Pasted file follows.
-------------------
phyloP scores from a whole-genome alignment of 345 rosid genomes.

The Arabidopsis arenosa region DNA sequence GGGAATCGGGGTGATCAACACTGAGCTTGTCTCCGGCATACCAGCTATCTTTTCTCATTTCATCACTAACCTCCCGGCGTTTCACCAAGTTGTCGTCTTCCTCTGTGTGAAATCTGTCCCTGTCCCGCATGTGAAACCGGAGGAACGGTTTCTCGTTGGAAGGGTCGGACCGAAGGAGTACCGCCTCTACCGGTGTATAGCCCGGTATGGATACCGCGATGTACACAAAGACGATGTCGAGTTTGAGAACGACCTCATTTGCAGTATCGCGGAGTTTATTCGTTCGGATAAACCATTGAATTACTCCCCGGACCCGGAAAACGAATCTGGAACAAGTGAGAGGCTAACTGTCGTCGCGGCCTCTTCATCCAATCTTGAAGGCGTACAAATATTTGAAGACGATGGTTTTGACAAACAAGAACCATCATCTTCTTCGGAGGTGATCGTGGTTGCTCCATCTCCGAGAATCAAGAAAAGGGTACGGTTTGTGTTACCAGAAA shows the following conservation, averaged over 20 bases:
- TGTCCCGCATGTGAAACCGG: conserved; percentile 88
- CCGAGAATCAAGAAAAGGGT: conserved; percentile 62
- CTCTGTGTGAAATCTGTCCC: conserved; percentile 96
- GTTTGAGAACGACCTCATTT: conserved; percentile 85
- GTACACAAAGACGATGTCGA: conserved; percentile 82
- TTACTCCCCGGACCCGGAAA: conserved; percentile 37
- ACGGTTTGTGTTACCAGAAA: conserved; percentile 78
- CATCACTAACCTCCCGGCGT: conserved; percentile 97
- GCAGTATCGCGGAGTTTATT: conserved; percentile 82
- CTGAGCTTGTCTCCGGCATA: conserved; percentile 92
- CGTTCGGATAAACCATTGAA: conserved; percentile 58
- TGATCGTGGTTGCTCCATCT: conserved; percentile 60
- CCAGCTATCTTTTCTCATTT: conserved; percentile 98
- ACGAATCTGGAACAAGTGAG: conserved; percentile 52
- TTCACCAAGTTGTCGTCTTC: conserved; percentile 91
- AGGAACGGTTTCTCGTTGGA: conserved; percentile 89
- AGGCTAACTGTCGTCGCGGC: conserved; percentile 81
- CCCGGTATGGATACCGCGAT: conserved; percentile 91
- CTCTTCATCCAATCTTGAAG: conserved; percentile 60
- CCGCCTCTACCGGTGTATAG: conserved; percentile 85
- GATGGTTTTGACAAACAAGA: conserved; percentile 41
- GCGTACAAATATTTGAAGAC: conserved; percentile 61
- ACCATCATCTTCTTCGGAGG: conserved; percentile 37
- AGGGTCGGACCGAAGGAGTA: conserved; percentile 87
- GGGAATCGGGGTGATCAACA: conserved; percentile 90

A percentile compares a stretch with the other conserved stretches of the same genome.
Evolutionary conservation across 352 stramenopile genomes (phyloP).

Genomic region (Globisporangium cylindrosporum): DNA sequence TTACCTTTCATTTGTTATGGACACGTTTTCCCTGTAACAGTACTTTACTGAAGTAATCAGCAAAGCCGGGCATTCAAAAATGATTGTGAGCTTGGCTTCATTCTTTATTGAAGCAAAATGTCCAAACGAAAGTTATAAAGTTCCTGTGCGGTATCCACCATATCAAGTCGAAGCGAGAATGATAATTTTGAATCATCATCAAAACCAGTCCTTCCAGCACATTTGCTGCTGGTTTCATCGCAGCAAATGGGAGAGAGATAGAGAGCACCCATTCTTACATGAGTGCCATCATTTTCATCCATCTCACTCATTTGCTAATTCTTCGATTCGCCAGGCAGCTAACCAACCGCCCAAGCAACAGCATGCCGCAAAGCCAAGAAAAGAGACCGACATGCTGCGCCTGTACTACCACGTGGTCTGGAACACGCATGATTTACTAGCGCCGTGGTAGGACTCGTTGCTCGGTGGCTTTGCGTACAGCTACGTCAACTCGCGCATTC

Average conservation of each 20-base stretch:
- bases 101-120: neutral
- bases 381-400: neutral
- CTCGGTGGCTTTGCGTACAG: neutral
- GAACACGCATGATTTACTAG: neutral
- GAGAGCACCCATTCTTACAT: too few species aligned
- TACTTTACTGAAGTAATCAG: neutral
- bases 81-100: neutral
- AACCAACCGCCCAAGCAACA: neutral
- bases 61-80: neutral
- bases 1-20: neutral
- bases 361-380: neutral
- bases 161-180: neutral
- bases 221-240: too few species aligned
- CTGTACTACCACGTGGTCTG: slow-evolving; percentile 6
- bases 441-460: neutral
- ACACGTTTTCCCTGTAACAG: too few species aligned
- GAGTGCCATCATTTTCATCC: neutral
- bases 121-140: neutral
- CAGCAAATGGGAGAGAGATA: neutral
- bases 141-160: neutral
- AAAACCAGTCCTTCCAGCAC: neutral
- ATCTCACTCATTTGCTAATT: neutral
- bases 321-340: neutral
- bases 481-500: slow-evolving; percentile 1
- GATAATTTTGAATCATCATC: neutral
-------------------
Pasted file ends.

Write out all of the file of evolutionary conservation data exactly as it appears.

phyloP scores from a whole-genome alignment of 345 rosid genomes.

The Arabidopsis arenosa region DNA sequence GGGAATCGGGGTGATCAACACTGAGCTTGTCTCCGGCATACCAGCTATCTTTTCTCATTTCATCACTAACCTCCCGGCGTTTCACCAAGTTGTCGTCTTCCTCTGTGTGAAATCTGTCCCTGTCCCGCATGTGAAACCGGAGGAACGGTTTCTCGTTGGAAGGGTCGGACCGAAGGAGTACCGCCTCTACCGGTGTATAGCCCGGTATGGATACCGCGATGTACACAAAGACGATGTCGAGTTTGAGAACGACCTCATTTGCAGTATCGCGGAGTTTATTCGTTCGGATAAACCATTGAATTACTCCCCGGACCCGGAAAACGAATCTGGAACAAGTGAGAGGCTAACTGTCGTCGCGGCCTCTTCATCCAATCTTGAAGGCGTACAAATATTTGAAGACGATGGTTTTGACAAACAAGAACCATCATCTTCTTCGGAGGTGATCGTGGTTGCTCCATCTCCGAGAATCAAGAAAAGGGTACGGTTTGTGTTACCAGAAA shows the following conservation, averaged over 20 bases:
- TGTCCCGCATGTGAAACCGG: conserved; percentile 88
- CCGAGAATCAAGAAAAGGGT: conserved; percentile 62
- CTCTGTGTGAAATCTGTCCC: conserved; percentile 96
- GTTTGAGAACGACCTCATTT: conserved; percentile 85
- GTACACAAAGACGATGTCGA: conserved; percentile 82
- TTACTCCCCGGACCCGGAAA: conserved; percentile 37
- ACGGTTTGTGTTACCAGAAA: conserved; percentile 78
- CATCACTAACCTCCCGGCGT: conserved; percentile 97
- GCAGTATCGCGGAGTTTATT: conserved; percentile 82
- CTGAGCTTGTCTCCGGCATA: conserved; percentile 92
- CGTTCGGATAAACCATTGAA: conserved; percentile 58
- TGATCGTGGTTGCTCCATCT: conserved; percentile 60
- CCAGCTATCTTTTCTCATTT: conserved; percentile 98
- ACGAATCTGGAACAAGTGAG: conserved; percentile 52
- TTCACCAAGTTGTCGTCTTC: conserved; percentile 91
- AGGAACGGTTTCTCGTTGGA: conserved; percentile 89
- AGGCTAACTGTCGTCGCGGC: conserved; percentile 81
- CCCGGTATGGATACCGCGAT: conserved; percentile 91
- CTCTTCATCCAATCTTGAAG: conserved; percentile 60
- CCGCCTCTACCGGTGTATAG: conserved; percentile 85
- GATGGTTTTGACAAACAAGA: conserved; percentile 41
- GCGTACAAATATTTGAAGAC: conserved; percentile 61
- ACCATCATCTTCTTCGGAGG: conserved; percentile 37
- AGGGTCGGACCGAAGGAGTA: conserved; percentile 87
- GGGAATCGGGGTGATCAACA: conserved; percentile 90

A percentile compares a stretch with the other conserved stretches of the same genome.
Evolutionary conservation across 352 stramenopile genomes (phyloP).

Genomic region (Globisporangium cylindrosporum): DNA sequence TTACCTTTCATTTGTTATGGACACGTTTTCCCTGTAACAGTACTTTACTGAAGTAATCAGCAAAGCCGGGCATTCAAAAATGATTGTGAGCTTGGCTTCATTCTTTATTGAAGCAAAATGTCCAAACGAAAGTTATAAAGTTCCTGTGCGGTATCCACCATATCAAGTCGAAGCGAGAATGATAATTTTGAATCATCATCAAAACCAGTCCTTCCAGCACATTTGCTGCTGGTTTCATCGCAGCAAATGGGAGAGAGATAGAGAGCACCCATTCTTACATGAGTGCCATCATTTTCATCCATCTCACTCATTTGCTAATTCTTCGATTCGCCAGGCAGCTAACCAACCGCCCAAGCAACAGCATGCCGCAAAGCCAAGAAAAGAGACCGACATGCTGCGCCTGTACTACCACGTGGTCTGGAACACGCATGATTTACTAGCGCCGTGGTAGGACTCGTTGCTCGGTGGCTTTGCGTACAGCTACGTCAACTCGCGCATTC

Average conservation of each 20-base stretch:
- bases 101-120: neutral
- bases 381-400: neutral
- CTCGGTGGCTTTGCGTACAG: neutral
- GAACACGCATGATTTACTAG: neutral
- GAGAGCACCCATTCTTACAT: too few species aligned
- TACTTTACTGAAGTAATCAG: neutral
- bases 81-100: neutral
- AACCAACCGCCCAAGCAACA: neutral
- bases 61-80: neutral
- bases 1-20: neutral
- bases 361-380: neutral
- bases 161-180: neutral
- bases 221-240: too few species aligned
- CTGTACTACCACGTGGTCTG: slow-evolving; percentile 6
- bases 441-460: neutral
- ACACGTTTTCCCTGTAACAG: too few species aligned
- GAGTGCCATCATTTTCATCC: neutral
- bases 121-140: neutral
- CAGCAAATGGGAGAGAGATA: neutral
- bases 141-160: neutral
- AAAACCAGTCCTTCCAGCAC: neutral
- ATCTCACTCATTTGCTAATT: neutral
- bases 321-340: neutral
- bases 481-500: slow-evolving; percentile 1
- GATAATTTTGAATCATCATC: neutral